Greek cuisine is, by far, one of the most inviting and healthy off all cuisines in the world. Its virtues have been often underlined, its ingredients exalted and its flavors have long been appreciated. Yet, of all the regional cuisines in Greece, the one pertaining to the island of Corfu features, some say, the most prominent personality. This particularity has come out from the rich historic circumstances which have left their mark not only on the cultural and architectural heritage of the island, but also on its culinary profile. Dainty feeders should be able to tell the Venetian influences or the English impact on certain local specialties, as well as the French origins of other delights. However, regardless of its power to absorb and to combine so many influences, the underlying ingredients of Corfu cuisine will always refer to olives and olive oil, vegetables – of which tomatoes are ever present – lemons, fish, lamb, honey and a large range of nuts. Herbs, of which oregano is the most noteworthy, together with basil, mint, dill and parsley, are never overlooked as far as seasoning in concerned, and the penchant for the extensive use of garlic can not be missed by any neophyte, as profane as they might be in terms of cuisine.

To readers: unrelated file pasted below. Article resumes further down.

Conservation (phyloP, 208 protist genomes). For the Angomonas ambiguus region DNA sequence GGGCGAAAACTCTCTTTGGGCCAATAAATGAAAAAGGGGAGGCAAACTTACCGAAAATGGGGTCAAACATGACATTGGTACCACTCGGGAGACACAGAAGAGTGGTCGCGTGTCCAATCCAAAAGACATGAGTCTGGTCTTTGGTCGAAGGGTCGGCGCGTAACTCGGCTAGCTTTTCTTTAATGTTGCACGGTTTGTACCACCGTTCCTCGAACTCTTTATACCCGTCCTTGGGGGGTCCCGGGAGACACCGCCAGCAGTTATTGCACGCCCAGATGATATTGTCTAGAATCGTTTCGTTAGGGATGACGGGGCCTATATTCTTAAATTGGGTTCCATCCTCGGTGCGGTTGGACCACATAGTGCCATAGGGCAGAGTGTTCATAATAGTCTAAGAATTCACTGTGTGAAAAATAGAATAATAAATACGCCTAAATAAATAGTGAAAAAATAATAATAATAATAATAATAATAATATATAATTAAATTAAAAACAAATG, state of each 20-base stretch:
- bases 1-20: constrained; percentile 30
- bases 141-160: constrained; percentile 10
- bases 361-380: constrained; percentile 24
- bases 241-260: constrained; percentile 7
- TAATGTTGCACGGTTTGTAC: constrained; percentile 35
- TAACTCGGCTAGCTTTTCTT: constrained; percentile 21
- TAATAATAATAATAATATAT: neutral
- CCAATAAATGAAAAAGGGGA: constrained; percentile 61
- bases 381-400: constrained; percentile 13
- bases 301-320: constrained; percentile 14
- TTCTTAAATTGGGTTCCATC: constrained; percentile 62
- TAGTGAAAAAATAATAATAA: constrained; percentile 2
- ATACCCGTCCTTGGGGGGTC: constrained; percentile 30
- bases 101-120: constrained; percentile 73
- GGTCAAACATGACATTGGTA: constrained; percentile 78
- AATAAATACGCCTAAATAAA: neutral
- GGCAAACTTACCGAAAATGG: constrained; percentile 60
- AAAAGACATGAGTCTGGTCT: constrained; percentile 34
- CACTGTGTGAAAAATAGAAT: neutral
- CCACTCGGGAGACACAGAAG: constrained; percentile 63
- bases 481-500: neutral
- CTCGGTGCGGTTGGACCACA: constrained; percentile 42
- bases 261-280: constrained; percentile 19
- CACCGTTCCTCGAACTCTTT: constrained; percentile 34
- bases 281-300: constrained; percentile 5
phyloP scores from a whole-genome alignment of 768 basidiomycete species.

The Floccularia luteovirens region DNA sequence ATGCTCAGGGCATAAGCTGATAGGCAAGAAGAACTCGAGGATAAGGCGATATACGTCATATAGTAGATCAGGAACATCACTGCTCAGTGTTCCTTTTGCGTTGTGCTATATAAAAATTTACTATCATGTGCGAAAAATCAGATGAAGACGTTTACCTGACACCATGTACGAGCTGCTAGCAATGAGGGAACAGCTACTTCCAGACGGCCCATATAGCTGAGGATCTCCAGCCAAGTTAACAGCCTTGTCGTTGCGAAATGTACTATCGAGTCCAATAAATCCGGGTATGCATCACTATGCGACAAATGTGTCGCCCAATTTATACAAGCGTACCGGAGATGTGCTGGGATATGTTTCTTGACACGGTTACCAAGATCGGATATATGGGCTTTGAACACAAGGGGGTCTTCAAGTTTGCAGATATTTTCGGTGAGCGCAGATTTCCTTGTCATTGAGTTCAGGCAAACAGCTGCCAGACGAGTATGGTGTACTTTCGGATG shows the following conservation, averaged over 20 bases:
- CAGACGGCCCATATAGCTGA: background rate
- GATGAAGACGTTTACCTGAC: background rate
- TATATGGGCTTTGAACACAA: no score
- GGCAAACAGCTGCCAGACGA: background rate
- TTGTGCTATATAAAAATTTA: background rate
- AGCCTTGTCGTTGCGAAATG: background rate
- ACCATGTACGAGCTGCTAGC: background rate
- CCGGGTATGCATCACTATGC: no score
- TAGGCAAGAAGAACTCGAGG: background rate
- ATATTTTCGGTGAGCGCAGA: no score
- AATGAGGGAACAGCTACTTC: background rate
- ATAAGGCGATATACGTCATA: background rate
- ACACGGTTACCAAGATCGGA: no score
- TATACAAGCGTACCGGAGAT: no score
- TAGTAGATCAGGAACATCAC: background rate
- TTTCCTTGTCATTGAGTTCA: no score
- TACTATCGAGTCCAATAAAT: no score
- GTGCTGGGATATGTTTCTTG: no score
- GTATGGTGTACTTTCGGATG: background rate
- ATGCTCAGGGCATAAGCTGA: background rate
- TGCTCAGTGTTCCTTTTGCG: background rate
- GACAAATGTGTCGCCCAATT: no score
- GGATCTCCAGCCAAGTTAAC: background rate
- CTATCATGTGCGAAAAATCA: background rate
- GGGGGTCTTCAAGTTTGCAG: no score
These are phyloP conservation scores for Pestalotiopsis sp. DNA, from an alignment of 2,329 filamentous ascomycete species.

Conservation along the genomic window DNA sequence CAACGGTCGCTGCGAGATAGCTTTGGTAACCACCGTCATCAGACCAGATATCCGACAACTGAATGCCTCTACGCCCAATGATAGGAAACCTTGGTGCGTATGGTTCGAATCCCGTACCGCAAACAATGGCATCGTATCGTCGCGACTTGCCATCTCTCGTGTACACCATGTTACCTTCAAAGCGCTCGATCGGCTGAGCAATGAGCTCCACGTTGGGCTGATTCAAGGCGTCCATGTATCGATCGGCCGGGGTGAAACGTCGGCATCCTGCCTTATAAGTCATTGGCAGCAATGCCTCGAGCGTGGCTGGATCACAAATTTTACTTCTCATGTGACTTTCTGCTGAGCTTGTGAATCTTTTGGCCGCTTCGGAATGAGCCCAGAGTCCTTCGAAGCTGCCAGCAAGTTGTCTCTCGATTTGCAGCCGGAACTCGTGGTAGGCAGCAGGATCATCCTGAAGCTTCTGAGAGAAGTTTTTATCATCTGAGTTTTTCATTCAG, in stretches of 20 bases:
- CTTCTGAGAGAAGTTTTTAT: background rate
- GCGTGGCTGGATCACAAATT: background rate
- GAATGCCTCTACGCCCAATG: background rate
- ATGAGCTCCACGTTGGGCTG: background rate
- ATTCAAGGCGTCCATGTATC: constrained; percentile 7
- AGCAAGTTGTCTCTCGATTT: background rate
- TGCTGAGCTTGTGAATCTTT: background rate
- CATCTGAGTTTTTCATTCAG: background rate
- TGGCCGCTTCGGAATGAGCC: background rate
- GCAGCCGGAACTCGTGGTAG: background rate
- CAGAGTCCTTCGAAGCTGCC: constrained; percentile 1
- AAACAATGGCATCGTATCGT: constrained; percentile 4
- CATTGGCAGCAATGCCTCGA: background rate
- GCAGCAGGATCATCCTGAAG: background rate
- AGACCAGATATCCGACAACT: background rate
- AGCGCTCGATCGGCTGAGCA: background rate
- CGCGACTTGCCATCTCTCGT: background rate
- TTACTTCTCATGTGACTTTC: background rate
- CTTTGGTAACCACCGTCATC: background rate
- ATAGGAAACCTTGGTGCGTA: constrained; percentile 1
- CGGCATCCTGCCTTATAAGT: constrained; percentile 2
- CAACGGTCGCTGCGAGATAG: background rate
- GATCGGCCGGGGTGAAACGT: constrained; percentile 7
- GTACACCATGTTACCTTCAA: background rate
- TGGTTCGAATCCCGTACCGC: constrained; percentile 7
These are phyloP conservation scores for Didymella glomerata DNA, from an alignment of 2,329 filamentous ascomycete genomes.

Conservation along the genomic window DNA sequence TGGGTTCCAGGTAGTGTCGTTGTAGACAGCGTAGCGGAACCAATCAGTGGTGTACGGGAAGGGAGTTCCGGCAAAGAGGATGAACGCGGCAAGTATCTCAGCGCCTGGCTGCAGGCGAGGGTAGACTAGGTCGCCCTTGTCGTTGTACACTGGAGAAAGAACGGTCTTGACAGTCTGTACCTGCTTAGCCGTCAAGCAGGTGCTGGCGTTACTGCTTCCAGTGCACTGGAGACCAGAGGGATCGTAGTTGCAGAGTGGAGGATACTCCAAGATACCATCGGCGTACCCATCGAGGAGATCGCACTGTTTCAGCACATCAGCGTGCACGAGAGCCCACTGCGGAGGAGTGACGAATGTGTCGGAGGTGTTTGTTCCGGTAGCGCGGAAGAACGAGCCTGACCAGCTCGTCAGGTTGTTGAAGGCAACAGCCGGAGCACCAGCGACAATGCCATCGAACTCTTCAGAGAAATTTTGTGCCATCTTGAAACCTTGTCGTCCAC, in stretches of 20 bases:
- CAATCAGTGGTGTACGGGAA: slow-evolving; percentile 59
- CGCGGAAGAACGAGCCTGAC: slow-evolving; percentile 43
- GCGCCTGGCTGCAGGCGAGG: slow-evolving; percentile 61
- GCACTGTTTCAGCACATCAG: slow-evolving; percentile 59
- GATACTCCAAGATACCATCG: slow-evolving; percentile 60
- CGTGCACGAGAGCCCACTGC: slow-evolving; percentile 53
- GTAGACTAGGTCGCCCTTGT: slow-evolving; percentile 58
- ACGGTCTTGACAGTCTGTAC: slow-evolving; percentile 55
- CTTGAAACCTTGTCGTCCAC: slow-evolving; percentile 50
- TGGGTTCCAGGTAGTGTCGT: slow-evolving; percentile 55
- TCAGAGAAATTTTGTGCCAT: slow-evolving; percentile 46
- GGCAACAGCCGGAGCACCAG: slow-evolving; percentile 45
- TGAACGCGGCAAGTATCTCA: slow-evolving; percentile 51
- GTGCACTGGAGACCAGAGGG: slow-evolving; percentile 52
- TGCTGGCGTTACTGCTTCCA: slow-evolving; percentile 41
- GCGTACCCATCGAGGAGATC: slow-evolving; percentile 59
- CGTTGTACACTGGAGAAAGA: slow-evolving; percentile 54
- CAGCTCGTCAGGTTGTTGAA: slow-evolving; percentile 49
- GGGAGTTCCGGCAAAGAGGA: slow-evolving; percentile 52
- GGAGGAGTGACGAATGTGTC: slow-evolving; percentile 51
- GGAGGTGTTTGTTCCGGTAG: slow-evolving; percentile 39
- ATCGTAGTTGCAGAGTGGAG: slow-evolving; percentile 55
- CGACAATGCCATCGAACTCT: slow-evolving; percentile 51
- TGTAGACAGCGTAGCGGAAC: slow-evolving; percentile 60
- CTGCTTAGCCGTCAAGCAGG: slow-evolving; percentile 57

The main fish dishes pegging out the rich culinary offer of Corfu refer to Bourdeto (spicy fish stew replete with paprika) and to Bianco (white fish stew heavily seasoned with garlic). In terms of meats, Sofrito stands out as an inviting specialty made of slices of veal cooked in vinegar and generously seasoned with garlic and parsley, but it is closely followed by the so called Pastitsada, a hearty meat and pasta dish dipped in red sauce, pasta being, for that matter, another favorite contributor to the gastronomic identity of Corfu. The variety of meats is fairly large, including pork and chicken, but the main type of meat refers to lamb, of which plenty of specialties are made ranging from Moussaka to skewer. Turkey is yet another favorite meat, the island of Corfu owing a lot to the French for the presence of this meat in its culinary offer. Sea food also stands out as a favorite ingredient for plenty of local specialties, octopus seasoned with paprika being noteworthy. Olive bread and Corfu omelet are just as much worth sampling and, as far as desserts go, baklava makes its way through as a disarming combination of nuts and pastry drowned in the most tempting bath of honey. But on their way to sweets, tourists should not disregard the important contribution of cheese to the local cuisine. The importance of feta cheese is substantiated by its power to make locals season a lot of dishes and salads with this cheese specialty, and even grill it. Finally, in terms of washing down the meals or the snacks, Retsina, a white wine flavored with pine resin, and ouzo, which is a stronger spirit recommended to be served with plenty of olives, are the main presences to be highlighted, though the range of wines is much more comprehensive and it nowadays undergoes an incredible promising development.